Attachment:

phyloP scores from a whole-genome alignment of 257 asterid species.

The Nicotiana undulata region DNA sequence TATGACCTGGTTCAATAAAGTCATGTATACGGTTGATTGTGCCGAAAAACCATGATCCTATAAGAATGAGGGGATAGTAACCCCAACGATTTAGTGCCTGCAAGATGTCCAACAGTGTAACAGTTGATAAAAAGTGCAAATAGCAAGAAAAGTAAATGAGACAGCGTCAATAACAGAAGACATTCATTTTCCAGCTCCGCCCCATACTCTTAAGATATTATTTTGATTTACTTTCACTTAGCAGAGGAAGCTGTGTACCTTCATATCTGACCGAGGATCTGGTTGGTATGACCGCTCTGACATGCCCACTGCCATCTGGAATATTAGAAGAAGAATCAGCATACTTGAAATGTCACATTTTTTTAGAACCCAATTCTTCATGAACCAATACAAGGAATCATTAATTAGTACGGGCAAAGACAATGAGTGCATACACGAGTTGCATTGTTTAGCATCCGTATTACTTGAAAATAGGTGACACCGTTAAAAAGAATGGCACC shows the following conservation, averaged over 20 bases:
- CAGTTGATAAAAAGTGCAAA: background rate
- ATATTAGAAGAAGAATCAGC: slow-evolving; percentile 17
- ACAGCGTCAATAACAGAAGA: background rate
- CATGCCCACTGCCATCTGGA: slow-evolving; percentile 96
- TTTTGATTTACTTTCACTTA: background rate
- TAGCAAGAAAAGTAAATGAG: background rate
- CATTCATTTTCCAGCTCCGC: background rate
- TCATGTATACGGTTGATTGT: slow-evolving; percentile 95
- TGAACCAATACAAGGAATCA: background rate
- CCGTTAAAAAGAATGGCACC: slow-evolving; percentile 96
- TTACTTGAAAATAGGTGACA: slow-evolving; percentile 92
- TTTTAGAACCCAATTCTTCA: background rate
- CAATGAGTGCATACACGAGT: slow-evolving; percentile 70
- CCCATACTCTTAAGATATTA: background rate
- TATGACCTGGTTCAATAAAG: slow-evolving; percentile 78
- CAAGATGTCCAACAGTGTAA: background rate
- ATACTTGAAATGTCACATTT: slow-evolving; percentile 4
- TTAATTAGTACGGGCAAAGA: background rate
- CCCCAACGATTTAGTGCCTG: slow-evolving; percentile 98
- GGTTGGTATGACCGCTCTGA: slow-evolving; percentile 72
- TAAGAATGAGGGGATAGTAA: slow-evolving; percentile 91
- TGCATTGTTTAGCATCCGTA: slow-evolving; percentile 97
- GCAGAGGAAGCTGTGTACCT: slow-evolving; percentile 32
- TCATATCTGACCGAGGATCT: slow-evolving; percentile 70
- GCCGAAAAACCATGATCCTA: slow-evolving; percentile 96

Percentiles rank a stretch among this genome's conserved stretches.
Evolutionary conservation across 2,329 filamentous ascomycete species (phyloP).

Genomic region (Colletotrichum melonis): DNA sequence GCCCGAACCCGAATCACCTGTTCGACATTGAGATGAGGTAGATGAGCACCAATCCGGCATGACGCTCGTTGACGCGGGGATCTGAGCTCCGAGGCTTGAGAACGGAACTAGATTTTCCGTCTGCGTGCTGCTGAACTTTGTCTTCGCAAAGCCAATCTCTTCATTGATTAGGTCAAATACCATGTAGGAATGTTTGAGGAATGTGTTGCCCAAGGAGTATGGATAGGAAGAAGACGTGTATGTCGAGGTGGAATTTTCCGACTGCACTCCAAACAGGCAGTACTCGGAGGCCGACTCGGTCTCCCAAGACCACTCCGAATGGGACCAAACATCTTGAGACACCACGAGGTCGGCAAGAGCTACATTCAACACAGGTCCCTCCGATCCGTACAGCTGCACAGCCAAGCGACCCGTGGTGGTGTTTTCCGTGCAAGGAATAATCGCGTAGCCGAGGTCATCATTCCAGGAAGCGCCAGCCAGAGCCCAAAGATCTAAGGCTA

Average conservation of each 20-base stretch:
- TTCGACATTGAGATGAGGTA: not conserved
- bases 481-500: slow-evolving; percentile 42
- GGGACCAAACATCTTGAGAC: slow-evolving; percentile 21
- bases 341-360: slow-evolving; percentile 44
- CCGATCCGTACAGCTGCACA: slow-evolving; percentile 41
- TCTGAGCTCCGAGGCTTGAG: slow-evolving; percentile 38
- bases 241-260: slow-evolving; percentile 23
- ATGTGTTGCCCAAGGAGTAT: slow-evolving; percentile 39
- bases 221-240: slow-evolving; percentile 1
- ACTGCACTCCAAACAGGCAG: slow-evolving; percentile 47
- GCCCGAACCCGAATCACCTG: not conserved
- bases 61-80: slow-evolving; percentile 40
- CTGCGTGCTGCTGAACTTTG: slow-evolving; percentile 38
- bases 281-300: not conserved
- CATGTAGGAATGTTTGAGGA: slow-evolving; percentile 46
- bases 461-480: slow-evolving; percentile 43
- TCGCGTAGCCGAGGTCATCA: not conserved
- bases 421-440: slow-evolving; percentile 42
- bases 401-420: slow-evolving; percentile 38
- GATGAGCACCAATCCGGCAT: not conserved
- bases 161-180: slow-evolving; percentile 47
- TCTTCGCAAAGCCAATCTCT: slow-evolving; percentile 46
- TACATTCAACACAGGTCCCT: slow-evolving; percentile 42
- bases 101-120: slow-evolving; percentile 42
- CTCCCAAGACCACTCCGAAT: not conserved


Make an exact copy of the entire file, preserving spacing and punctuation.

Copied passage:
phyloP scores from a whole-genome alignment of 257 asterid species.

The Nicotiana undulata region DNA sequence TATGACCTGGTTCAATAAAGTCATGTATACGGTTGATTGTGCCGAAAAACCATGATCCTATAAGAATGAGGGGATAGTAACCCCAACGATTTAGTGCCTGCAAGATGTCCAACAGTGTAACAGTTGATAAAAAGTGCAAATAGCAAGAAAAGTAAATGAGACAGCGTCAATAACAGAAGACATTCATTTTCCAGCTCCGCCCCATACTCTTAAGATATTATTTTGATTTACTTTCACTTAGCAGAGGAAGCTGTGTACCTTCATATCTGACCGAGGATCTGGTTGGTATGACCGCTCTGACATGCCCACTGCCATCTGGAATATTAGAAGAAGAATCAGCATACTTGAAATGTCACATTTTTTTAGAACCCAATTCTTCATGAACCAATACAAGGAATCATTAATTAGTACGGGCAAAGACAATGAGTGCATACACGAGTTGCATTGTTTAGCATCCGTATTACTTGAAAATAGGTGACACCGTTAAAAAGAATGGCACC shows the following conservation, averaged over 20 bases:
- CAGTTGATAAAAAGTGCAAA: background rate
- ATATTAGAAGAAGAATCAGC: slow-evolving; percentile 17
- ACAGCGTCAATAACAGAAGA: background rate
- CATGCCCACTGCCATCTGGA: slow-evolving; percentile 96
- TTTTGATTTACTTTCACTTA: background rate
- TAGCAAGAAAAGTAAATGAG: background rate
- CATTCATTTTCCAGCTCCGC: background rate
- TCATGTATACGGTTGATTGT: slow-evolving; percentile 95
- TGAACCAATACAAGGAATCA: background rate
- CCGTTAAAAAGAATGGCACC: slow-evolving; percentile 96
- TTACTTGAAAATAGGTGACA: slow-evolving; percentile 92
- TTTTAGAACCCAATTCTTCA: background rate
- CAATGAGTGCATACACGAGT: slow-evolving; percentile 70
- CCCATACTCTTAAGATATTA: background rate
- TATGACCTGGTTCAATAAAG: slow-evolving; percentile 78
- CAAGATGTCCAACAGTGTAA: background rate
- ATACTTGAAATGTCACATTT: slow-evolving; percentile 4
- TTAATTAGTACGGGCAAAGA: background rate
- CCCCAACGATTTAGTGCCTG: slow-evolving; percentile 98
- GGTTGGTATGACCGCTCTGA: slow-evolving; percentile 72
- TAAGAATGAGGGGATAGTAA: slow-evolving; percentile 91
- TGCATTGTTTAGCATCCGTA: slow-evolving; percentile 97
- GCAGAGGAAGCTGTGTACCT: slow-evolving; percentile 32
- TCATATCTGACCGAGGATCT: slow-evolving; percentile 70
- GCCGAAAAACCATGATCCTA: slow-evolving; percentile 96

Percentiles rank a stretch among this genome's conserved stretches.
Evolutionary conservation across 2,329 filamentous ascomycete species (phyloP).

Genomic region (Colletotrichum melonis): DNA sequence GCCCGAACCCGAATCACCTGTTCGACATTGAGATGAGGTAGATGAGCACCAATCCGGCATGACGCTCGTTGACGCGGGGATCTGAGCTCCGAGGCTTGAGAACGGAACTAGATTTTCCGTCTGCGTGCTGCTGAACTTTGTCTTCGCAAAGCCAATCTCTTCATTGATTAGGTCAAATACCATGTAGGAATGTTTGAGGAATGTGTTGCCCAAGGAGTATGGATAGGAAGAAGACGTGTATGTCGAGGTGGAATTTTCCGACTGCACTCCAAACAGGCAGTACTCGGAGGCCGACTCGGTCTCCCAAGACCACTCCGAATGGGACCAAACATCTTGAGACACCACGAGGTCGGCAAGAGCTACATTCAACACAGGTCCCTCCGATCCGTACAGCTGCACAGCCAAGCGACCCGTGGTGGTGTTTTCCGTGCAAGGAATAATCGCGTAGCCGAGGTCATCATTCCAGGAAGCGCCAGCCAGAGCCCAAAGATCTAAGGCTA

Average conservation of each 20-base stretch:
- TTCGACATTGAGATGAGGTA: not conserved
- bases 481-500: slow-evolving; percentile 42
- GGGACCAAACATCTTGAGAC: slow-evolving; percentile 21
- bases 341-360: slow-evolving; percentile 44
- CCGATCCGTACAGCTGCACA: slow-evolving; percentile 41
- TCTGAGCTCCGAGGCTTGAG: slow-evolving; percentile 38
- bases 241-260: slow-evolving; percentile 23
- ATGTGTTGCCCAAGGAGTAT: slow-evolving; percentile 39
- bases 221-240: slow-evolving; percentile 1
- ACTGCACTCCAAACAGGCAG: slow-evolving; percentile 47
- GCCCGAACCCGAATCACCTG: not conserved
- bases 61-80: slow-evolving; percentile 40
- CTGCGTGCTGCTGAACTTTG: slow-evolving; percentile 38
- bases 281-300: not conserved
- CATGTAGGAATGTTTGAGGA: slow-evolving; percentile 46
- bases 461-480: slow-evolving; percentile 43
- TCGCGTAGCCGAGGTCATCA: not conserved
- bases 421-440: slow-evolving; percentile 42
- bases 401-420: slow-evolving; percentile 38
- GATGAGCACCAATCCGGCAT: not conserved
- bases 161-180: slow-evolving; percentile 47
- TCTTCGCAAAGCCAATCTCT: slow-evolving; percentile 46
- TACATTCAACACAGGTCCCT: slow-evolving; percentile 42
- bases 101-120: slow-evolving; percentile 42
- CTCCCAAGACCACTCCGAAT: not conserved